Hampton, Florida (CNN) - How off-the-charts corrupt do you have to be to capture somebody's attention in the Sunshine State?
You can lay claim to a 1,260-foot stretch of busy highway a mile outside of town and set up one of the nation's most notorious speed traps. You can use the ticket money to build up a mighty police force - an officer for every 25 people in town - and, residents say, let drugs run rampant while your cops sit out by the highway on lawn chairs, pointing radar guns at everybody who passes by.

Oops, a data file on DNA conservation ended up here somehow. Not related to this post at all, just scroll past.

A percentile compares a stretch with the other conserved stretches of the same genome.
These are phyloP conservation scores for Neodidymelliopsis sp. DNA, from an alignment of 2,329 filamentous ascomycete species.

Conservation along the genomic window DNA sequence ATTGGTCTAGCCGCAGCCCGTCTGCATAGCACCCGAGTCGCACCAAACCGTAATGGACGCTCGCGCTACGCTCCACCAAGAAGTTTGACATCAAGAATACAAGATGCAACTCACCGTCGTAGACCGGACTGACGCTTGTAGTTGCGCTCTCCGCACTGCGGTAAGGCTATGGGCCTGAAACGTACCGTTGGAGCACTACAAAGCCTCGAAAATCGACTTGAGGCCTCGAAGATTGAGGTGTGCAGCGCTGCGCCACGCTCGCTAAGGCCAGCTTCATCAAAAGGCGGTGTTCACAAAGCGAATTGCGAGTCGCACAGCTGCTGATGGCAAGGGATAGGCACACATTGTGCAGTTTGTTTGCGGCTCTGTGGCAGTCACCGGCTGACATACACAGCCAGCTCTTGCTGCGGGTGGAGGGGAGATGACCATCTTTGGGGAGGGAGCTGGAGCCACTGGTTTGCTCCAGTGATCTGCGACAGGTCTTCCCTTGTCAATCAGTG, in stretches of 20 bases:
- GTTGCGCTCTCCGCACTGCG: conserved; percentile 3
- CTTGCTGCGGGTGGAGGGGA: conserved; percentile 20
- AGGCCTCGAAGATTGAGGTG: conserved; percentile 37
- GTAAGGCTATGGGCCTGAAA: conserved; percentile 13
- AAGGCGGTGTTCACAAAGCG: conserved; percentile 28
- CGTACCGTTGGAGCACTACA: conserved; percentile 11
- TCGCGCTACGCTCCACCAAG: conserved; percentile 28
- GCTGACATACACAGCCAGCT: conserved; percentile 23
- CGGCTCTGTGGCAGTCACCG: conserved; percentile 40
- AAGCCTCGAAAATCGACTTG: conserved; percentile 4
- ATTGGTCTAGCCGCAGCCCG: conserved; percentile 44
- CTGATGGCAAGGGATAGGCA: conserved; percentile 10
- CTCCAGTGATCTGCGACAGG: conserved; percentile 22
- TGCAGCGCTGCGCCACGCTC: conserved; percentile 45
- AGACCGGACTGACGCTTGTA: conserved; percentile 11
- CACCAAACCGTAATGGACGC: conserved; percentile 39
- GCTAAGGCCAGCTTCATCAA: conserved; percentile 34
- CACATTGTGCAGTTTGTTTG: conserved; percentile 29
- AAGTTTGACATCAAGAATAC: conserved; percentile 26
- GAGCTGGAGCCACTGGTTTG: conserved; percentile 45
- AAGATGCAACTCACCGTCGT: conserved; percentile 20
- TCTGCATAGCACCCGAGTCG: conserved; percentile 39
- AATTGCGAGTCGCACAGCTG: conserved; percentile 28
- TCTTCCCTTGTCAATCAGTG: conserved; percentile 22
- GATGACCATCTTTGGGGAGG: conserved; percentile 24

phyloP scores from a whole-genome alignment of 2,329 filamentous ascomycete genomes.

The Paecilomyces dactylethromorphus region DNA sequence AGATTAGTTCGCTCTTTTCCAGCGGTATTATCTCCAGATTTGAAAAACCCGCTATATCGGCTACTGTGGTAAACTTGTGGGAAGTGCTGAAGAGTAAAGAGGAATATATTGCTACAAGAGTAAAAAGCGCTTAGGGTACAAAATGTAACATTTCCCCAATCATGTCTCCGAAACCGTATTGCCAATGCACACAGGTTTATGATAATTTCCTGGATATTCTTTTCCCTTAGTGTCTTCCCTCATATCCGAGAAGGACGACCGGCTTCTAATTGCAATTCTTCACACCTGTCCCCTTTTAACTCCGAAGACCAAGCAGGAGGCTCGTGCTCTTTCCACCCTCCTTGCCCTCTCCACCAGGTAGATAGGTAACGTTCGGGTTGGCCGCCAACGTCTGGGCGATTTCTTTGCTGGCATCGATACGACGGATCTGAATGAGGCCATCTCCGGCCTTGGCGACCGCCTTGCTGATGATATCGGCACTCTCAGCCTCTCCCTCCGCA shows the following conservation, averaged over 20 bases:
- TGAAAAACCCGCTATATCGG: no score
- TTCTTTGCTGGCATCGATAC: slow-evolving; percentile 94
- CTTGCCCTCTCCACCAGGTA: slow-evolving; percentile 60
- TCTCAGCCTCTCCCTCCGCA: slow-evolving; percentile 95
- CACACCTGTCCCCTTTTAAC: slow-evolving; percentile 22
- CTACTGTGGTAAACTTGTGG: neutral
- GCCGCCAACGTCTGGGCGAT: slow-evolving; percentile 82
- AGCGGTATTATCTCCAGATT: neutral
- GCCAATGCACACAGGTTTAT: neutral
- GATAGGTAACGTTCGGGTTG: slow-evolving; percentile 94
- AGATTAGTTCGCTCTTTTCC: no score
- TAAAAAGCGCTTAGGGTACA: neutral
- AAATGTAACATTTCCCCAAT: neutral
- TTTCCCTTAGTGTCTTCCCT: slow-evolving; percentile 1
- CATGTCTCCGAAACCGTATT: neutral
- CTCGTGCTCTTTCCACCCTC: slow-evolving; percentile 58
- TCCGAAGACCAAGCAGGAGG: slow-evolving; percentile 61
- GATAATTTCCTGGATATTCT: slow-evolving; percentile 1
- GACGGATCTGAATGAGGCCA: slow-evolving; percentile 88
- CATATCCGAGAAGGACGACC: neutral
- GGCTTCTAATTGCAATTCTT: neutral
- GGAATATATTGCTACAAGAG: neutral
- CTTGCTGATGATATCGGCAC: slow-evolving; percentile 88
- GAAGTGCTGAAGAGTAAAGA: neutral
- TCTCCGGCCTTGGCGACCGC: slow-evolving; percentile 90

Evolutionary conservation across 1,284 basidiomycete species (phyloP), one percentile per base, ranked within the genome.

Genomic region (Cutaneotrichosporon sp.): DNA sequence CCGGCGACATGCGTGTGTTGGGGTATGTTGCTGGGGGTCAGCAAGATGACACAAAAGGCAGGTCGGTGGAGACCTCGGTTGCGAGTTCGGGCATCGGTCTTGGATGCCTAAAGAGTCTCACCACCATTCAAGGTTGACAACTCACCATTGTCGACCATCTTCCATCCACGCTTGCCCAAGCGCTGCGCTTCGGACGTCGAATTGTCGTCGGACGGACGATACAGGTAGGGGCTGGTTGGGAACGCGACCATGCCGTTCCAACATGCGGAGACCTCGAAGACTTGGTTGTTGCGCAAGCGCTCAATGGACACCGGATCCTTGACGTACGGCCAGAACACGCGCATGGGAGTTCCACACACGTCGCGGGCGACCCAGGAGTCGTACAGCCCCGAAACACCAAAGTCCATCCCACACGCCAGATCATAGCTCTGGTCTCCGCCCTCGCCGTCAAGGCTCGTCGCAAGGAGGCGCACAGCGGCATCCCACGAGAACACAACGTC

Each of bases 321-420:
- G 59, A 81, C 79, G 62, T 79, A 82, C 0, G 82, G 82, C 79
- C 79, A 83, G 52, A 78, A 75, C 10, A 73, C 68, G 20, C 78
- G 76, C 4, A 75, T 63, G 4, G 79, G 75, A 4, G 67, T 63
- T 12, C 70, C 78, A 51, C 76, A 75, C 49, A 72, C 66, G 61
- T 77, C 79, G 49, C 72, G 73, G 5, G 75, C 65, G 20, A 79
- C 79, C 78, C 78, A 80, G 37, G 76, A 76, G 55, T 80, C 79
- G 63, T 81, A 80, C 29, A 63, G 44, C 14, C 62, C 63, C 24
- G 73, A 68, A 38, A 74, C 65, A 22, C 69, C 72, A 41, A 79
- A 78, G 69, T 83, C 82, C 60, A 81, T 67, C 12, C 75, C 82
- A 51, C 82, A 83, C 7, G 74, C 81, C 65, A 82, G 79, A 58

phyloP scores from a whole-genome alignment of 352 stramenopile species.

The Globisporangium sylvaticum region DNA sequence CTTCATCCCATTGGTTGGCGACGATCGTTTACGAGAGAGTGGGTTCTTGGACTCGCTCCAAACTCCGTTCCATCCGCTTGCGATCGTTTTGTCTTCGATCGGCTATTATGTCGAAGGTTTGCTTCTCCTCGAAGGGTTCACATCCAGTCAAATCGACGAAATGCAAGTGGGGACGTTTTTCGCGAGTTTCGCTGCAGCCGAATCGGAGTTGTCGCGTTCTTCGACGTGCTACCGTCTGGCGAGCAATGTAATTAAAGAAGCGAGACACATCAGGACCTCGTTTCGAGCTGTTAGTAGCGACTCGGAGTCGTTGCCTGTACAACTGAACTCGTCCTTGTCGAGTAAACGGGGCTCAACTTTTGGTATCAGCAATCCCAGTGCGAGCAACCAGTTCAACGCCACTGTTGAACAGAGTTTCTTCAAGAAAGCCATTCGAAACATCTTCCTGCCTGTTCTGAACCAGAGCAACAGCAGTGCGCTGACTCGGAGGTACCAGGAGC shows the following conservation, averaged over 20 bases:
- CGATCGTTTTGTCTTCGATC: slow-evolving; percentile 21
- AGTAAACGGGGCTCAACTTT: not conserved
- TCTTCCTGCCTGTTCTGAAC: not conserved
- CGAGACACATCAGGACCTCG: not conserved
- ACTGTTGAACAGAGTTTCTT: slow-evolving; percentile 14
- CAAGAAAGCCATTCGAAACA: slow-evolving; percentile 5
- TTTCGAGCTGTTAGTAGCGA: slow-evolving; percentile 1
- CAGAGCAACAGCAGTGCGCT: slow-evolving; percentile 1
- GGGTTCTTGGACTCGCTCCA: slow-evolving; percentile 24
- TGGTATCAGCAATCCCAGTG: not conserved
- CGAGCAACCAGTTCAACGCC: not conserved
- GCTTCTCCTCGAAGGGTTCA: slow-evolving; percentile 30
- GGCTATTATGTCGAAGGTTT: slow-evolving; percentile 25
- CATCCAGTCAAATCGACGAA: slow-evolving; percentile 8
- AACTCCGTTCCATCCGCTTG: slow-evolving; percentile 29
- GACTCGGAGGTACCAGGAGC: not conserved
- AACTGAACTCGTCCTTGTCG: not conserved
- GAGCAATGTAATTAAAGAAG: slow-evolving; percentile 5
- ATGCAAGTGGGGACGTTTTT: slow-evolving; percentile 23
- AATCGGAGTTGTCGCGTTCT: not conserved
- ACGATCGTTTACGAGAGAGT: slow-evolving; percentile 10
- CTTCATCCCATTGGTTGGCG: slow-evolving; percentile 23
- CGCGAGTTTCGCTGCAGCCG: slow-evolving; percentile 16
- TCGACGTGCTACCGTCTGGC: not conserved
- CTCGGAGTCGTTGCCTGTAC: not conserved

Of course, none of those things are illegal. But when you lose track of the money and the mayor gets caught up in an oxy-dealing sting, that's when the politicians at the state Capitol in Tallahassee take notice.
Now they want this city gone, and the sooner the better.
A state audit of Hampton's books, released last month, reads like a primer on municipal malfeasance. It found 31 instances in which local rules or state or federal laws were violated in ways large and small.
Somewhere along the way, the place became more than just a speed trap. Some say the ticket money corrupted Hampton, making it the dirtiest little town in Florida.